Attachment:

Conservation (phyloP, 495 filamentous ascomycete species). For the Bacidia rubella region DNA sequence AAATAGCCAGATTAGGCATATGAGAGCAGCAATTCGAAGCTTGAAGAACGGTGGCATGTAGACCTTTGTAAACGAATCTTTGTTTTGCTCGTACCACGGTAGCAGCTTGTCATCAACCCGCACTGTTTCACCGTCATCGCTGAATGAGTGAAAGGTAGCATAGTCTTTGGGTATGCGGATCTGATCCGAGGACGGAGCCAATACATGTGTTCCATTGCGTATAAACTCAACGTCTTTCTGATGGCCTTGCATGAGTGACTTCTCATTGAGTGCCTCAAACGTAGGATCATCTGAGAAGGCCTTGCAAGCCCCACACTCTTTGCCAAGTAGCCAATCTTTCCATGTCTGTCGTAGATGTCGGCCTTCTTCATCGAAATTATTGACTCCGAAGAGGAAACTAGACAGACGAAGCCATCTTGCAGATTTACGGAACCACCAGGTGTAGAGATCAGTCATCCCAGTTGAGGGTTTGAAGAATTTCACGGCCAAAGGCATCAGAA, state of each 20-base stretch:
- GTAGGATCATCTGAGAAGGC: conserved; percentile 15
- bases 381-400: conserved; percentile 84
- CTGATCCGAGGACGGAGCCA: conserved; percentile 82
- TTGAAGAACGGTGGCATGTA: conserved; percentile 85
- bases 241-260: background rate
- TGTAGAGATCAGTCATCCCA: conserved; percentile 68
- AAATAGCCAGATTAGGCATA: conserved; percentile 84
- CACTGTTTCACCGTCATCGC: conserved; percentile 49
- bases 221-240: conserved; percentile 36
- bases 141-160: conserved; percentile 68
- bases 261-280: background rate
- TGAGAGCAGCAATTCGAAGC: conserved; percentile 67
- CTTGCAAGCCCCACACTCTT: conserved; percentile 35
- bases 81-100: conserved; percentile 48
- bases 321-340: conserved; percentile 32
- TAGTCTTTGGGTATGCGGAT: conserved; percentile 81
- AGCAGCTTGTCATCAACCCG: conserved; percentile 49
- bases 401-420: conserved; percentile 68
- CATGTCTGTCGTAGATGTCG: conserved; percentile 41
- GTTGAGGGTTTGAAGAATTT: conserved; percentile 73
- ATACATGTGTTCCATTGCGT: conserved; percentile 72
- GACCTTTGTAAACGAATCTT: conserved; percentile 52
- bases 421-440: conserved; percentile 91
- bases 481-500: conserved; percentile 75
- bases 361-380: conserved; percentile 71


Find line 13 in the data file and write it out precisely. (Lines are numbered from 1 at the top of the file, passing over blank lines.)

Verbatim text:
- TGAGAGCAGCAATTCGAAGC: conserved; percentile 67